Tears well in Christine’s eyes as she tells me all of this. “I look out my bathroom window every day,” she says, “just waiting for him to walk up the trail and tell me, ‘Sorry, Mom. Sorry I had to do this to you, but I’m back now.’ I still wait for him to come back.”
She gives me a hug, Nick’s dog tags clinking together against my chest. It’s a desperate, sincere hug. She is reaching through me, a living link, trying to feel her son—I knew him over there, as a soldier, and I’ve seen him more recently than she.
Nick Mason used his two-week leave to visit Christine’s relatives in Germany, something his mother always wished he’d be able to do. Vic and Christine never visited Nick at Fort Dix. He’d told them not to come; saying goodbye once was hard enough, and Nick didn’t think he could handle doing it again. So the last time they saw their son was the day they dropped him off at the armory in West Point. It was January 5, 2004, and when they waved goodbye as Nick’s bus pulled out onto King William Avenue, heading toward the paper factory, toward I-64 and I-95, toward Iraq, they couldn’t have known.
They were so proud.
In the lobby of the Steigenberger Hotel in Frankfurt, in October 2004, Nick ran into Brigadier General Al Smith, whom he recognized from a Virginia National Guard ceremony the previous year. The young specialist introduced himself to the retired general. “It became quite apparent to me that this Nick Mason was an unabashedly friendly, confident, self-assured, gregarious guy,” Smith wrote in a letter to the Fredericksburg Free Lance–Star. “[He] knew who he was and where he was going, and [he] was proud to be an American.” Nick and the general chatted over a few Bitburger pilsners, covering “the gamut of topics ranging from the Red Sox winning the pennant to who would win the Super Bowl, whether or not President Bush would be re-elected, the problems with media bias in reporting the war, how he looked forward to rejoining his volunteer fire department buddies, hunting, fishing, working on cars, and seeing his mom and dad and sis again.” But what impressed General Smith most of all was Nick’s confidence: “Never once did he say he was afraid or that he wished he weren’t there. He talked about his pride as an American soldier and how lucky he was to be part of a historic moment in history when America was bringing freedom to the people in that part of the world.” Vic and Christine cherish the general’s letter, taking small comfort from the knowledge that their son was a model soldier, a model American.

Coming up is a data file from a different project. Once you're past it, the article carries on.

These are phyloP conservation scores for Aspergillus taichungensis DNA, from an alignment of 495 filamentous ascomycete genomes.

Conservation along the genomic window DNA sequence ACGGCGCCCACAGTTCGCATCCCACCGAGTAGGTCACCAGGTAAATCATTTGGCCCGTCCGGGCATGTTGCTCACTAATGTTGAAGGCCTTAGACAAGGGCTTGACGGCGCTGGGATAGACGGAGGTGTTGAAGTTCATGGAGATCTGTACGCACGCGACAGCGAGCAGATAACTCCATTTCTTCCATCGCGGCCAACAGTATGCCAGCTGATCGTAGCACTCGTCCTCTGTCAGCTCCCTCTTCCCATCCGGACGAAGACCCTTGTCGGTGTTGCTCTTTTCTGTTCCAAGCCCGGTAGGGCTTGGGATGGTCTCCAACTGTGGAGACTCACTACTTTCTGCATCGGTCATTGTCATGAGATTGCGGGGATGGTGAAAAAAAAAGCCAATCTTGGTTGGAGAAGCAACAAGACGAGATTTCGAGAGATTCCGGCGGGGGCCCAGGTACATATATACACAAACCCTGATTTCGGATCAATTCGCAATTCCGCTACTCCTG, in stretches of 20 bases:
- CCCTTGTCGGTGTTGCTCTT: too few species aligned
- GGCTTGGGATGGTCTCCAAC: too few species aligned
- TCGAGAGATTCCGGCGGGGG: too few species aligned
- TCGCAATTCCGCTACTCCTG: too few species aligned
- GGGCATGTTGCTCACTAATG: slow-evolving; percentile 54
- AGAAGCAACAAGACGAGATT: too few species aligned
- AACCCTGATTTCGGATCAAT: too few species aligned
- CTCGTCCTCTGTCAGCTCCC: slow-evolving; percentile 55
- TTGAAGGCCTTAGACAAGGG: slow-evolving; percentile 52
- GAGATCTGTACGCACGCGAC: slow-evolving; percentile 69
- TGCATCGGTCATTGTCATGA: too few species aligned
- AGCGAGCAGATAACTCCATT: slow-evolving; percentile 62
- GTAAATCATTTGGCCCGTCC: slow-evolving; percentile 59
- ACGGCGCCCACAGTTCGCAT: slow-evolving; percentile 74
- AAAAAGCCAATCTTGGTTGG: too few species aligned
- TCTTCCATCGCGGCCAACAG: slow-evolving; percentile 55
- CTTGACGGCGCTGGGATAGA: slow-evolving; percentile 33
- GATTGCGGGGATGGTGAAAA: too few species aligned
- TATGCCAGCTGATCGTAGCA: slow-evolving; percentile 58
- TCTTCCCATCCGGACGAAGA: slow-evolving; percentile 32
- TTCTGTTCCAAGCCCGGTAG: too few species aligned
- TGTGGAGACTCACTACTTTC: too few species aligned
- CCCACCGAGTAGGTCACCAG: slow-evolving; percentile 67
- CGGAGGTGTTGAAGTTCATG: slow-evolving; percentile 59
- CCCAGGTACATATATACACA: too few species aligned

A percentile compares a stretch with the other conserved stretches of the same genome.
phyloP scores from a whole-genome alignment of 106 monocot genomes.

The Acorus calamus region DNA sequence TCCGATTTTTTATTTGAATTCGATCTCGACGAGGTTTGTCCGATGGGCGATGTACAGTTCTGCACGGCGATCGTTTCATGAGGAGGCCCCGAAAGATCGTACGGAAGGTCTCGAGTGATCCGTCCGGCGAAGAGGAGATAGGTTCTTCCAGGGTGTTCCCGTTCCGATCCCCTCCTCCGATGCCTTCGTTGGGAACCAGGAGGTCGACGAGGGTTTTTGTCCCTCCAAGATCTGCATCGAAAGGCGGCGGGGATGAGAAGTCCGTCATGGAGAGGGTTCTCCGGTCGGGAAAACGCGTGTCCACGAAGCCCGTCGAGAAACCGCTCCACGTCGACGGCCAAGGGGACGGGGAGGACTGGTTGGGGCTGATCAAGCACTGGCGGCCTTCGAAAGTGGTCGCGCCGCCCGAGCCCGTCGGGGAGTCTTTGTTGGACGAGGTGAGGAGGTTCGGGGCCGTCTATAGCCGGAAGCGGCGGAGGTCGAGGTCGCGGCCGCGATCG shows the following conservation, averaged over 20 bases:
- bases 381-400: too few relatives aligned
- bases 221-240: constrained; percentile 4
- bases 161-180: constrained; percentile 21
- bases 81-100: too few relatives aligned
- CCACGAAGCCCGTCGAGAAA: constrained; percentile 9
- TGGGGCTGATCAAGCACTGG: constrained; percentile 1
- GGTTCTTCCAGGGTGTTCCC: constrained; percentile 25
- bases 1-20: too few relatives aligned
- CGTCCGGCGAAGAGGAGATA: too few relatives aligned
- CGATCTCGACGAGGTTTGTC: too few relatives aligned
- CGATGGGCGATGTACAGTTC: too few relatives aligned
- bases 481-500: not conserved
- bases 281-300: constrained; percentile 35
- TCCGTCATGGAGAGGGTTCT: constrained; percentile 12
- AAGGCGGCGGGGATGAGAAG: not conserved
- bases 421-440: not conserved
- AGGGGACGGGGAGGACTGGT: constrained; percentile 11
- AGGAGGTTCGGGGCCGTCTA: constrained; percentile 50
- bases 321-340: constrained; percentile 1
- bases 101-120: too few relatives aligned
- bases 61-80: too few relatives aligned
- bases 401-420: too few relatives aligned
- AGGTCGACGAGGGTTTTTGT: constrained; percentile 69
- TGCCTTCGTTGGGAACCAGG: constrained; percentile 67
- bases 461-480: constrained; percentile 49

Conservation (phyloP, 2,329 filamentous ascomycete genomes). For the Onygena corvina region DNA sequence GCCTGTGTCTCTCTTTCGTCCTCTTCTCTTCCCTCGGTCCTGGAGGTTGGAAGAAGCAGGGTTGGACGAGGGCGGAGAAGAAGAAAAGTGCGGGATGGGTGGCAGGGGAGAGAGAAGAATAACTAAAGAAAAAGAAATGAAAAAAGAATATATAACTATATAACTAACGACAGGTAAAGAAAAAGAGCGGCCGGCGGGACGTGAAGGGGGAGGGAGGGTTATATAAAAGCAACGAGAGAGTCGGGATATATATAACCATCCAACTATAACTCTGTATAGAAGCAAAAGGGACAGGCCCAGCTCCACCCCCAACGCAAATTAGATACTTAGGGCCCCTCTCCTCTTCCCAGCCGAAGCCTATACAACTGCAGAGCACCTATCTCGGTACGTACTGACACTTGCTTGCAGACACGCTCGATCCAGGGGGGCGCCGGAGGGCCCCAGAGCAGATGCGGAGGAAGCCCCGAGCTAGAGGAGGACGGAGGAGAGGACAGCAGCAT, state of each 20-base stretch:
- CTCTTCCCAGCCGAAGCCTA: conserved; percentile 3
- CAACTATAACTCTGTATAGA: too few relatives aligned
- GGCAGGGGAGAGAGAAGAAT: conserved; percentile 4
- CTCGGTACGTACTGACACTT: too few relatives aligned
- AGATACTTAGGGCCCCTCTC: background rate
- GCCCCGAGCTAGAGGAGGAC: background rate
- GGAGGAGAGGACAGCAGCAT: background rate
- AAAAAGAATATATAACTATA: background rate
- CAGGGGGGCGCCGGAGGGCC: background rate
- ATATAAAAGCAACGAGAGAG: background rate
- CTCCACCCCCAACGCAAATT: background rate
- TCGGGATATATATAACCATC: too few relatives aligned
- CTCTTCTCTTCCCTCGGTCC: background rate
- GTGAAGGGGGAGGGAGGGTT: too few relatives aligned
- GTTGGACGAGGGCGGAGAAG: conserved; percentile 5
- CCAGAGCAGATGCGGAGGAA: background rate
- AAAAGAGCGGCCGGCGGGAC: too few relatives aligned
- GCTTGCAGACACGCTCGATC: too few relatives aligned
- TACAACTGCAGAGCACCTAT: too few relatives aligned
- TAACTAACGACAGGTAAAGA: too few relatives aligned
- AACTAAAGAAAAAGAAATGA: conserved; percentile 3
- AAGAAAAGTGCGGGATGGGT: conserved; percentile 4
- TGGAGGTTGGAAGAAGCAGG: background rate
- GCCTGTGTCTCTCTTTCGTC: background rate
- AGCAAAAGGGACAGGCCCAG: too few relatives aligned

Nick had been making his parents proud for a long time—in high school, he served as a volunteer firefighter, won regional wrestling tournaments, saved his grass-cutting money to buy his first truck. He made his parents laugh: fashioning his prom tuxedo out of duct tape, zipping his go-kart around the yard, getting his truck stuck in the mud under the power lines behind the house, burying himself to his neck in mud trying to get it out. He made the whole town smile, and he smiled with them. When he died, the King George Fire Department used its hook-and-ladder trucks to suspend a giant American flag above the entrance to the high-school gymnasium, where a standing-room-only crowd lit candles and shared stories about their native son, their friend, the quirky blond kid whose truck couldn’t stay away from telephone poles. Nick’s former classmates decorated the trees around his grave with dozens of duct tape bows.
* * *
It wasn’t easy to find Sonja Ruhren. Her number is unlisted. When I called the restaurant she started, Davey Boy’s Cafe, the line was disconnected. Davey Boy’s, I later learned, had failed within the first year. I finally coaxed Sonja’s number from Vic Mason and had to leave several messages before she returned my call. Sonja is understandably reluctant; she feels hounded by reporters stalking her at the gas station, the grocery store, even at her home—a little house on Lake Arrowhead, near Stafford, Virginia, that she purchased just before David deployed.